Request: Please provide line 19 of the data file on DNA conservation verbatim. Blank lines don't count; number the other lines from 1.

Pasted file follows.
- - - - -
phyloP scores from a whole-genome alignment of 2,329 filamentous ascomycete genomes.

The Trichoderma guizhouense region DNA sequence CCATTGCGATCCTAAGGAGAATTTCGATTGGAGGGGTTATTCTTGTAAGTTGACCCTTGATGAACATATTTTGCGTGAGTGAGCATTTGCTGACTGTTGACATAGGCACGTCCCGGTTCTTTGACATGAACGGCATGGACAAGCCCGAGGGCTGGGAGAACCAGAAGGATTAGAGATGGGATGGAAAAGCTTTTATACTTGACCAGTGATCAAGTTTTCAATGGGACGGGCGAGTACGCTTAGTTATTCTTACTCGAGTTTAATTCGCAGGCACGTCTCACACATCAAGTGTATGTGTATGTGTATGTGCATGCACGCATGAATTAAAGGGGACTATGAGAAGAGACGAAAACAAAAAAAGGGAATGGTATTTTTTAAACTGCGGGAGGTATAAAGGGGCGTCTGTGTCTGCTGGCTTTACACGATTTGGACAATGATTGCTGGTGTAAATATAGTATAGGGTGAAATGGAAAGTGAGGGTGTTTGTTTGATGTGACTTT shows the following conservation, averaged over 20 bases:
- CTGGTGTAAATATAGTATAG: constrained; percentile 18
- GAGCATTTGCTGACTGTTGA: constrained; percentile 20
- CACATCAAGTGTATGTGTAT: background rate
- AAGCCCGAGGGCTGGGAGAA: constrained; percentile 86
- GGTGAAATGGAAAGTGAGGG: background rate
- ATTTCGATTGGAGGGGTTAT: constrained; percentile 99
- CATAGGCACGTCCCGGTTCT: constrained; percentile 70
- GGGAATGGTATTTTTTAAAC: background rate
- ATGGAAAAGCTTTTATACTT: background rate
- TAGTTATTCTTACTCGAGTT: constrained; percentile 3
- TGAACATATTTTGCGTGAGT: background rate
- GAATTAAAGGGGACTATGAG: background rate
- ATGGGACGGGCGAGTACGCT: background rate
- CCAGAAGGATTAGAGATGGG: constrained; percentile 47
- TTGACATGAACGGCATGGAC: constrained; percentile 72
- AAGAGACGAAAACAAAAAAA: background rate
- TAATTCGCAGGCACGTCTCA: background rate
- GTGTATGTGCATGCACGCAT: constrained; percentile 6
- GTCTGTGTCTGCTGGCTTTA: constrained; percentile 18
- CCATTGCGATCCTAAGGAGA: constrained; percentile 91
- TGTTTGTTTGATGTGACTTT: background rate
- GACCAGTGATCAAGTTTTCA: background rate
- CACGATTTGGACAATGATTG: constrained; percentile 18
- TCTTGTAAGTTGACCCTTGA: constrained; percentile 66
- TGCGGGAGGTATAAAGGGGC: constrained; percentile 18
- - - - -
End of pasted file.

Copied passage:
- TAATTCGCAGGCACGTCTCA: background rate